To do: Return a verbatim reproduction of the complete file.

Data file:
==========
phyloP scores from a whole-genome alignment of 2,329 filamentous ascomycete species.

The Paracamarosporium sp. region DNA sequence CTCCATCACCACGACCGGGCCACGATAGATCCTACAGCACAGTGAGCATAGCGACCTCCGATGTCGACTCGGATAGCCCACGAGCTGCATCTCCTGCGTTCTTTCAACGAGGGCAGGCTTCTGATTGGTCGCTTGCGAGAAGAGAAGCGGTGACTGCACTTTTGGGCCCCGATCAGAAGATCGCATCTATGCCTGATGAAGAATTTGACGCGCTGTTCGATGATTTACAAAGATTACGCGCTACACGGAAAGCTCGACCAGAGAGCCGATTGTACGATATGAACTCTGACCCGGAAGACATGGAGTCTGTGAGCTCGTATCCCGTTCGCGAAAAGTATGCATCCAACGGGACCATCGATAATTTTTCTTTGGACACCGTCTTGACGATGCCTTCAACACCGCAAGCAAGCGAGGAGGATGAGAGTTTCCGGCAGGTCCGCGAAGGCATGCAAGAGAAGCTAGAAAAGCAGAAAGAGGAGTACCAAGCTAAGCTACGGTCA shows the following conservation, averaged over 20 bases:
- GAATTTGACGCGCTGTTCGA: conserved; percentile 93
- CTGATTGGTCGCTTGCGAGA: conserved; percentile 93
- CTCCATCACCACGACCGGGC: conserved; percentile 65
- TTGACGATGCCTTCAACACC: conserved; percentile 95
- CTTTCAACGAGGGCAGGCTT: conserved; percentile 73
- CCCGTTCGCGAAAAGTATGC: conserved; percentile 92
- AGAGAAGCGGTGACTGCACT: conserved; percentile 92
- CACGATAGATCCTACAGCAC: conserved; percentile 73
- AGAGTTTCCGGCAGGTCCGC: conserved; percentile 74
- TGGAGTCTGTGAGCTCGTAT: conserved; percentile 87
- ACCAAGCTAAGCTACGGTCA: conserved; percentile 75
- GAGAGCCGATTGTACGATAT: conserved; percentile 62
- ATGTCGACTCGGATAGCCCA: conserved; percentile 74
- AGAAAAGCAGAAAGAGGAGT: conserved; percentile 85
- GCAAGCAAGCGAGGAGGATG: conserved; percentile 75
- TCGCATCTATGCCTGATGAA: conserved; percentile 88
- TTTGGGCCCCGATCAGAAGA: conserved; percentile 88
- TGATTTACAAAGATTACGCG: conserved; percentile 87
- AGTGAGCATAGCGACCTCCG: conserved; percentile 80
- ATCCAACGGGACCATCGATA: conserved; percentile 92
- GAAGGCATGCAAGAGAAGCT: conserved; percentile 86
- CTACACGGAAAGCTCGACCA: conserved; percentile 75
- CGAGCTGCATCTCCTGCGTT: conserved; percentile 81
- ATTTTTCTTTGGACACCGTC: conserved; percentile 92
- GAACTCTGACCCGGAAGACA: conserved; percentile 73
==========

phyloP scores from a whole-genome alignment of 2,329 filamentous ascomycete species.

The Paracamarosporium sp. region DNA sequence CTCCATCACCACGACCGGGCCACGATAGATCCTACAGCACAGTGAGCATAGCGACCTCCGATGTCGACTCGGATAGCCCACGAGCTGCATCTCCTGCGTTCTTTCAACGAGGGCAGGCTTCTGATTGGTCGCTTGCGAGAAGAGAAGCGGTGACTGCACTTTTGGGCCCCGATCAGAAGATCGCATCTATGCCTGATGAAGAATTTGACGCGCTGTTCGATGATTTACAAAGATTACGCGCTACACGGAAAGCTCGACCAGAGAGCCGATTGTACGATATGAACTCTGACCCGGAAGACATGGAGTCTGTGAGCTCGTATCCCGTTCGCGAAAAGTATGCATCCAACGGGACCATCGATAATTTTTCTTTGGACACCGTCTTGACGATGCCTTCAACACCGCAAGCAAGCGAGGAGGATGAGAGTTTCCGGCAGGTCCGCGAAGGCATGCAAGAGAAGCTAGAAAAGCAGAAAGAGGAGTACCAAGCTAAGCTACGGTCA shows the following conservation, averaged over 20 bases:
- GAATTTGACGCGCTGTTCGA: conserved; percentile 93
- CTGATTGGTCGCTTGCGAGA: conserved; percentile 93
- CTCCATCACCACGACCGGGC: conserved; percentile 65
- TTGACGATGCCTTCAACACC: conserved; percentile 95
- CTTTCAACGAGGGCAGGCTT: conserved; percentile 73
- CCCGTTCGCGAAAAGTATGC: conserved; percentile 92
- AGAGAAGCGGTGACTGCACT: conserved; percentile 92
- CACGATAGATCCTACAGCAC: conserved; percentile 73
- AGAGTTTCCGGCAGGTCCGC: conserved; percentile 74
- TGGAGTCTGTGAGCTCGTAT: conserved; percentile 87
- ACCAAGCTAAGCTACGGTCA: conserved; percentile 75
- GAGAGCCGATTGTACGATAT: conserved; percentile 62
- ATGTCGACTCGGATAGCCCA: conserved; percentile 74
- AGAAAAGCAGAAAGAGGAGT: conserved; percentile 85
- GCAAGCAAGCGAGGAGGATG: conserved; percentile 75
- TCGCATCTATGCCTGATGAA: conserved; percentile 88
- TTTGGGCCCCGATCAGAAGA: conserved; percentile 88
- TGATTTACAAAGATTACGCG: conserved; percentile 87
- AGTGAGCATAGCGACCTCCG: conserved; percentile 80
- ATCCAACGGGACCATCGATA: conserved; percentile 92
- GAAGGCATGCAAGAGAAGCT: conserved; percentile 86
- CTACACGGAAAGCTCGACCA: conserved; percentile 75
- CGAGCTGCATCTCCTGCGTT: conserved; percentile 81
- ATTTTTCTTTGGACACCGTC: conserved; percentile 92
- GAACTCTGACCCGGAAGACA: conserved; percentile 73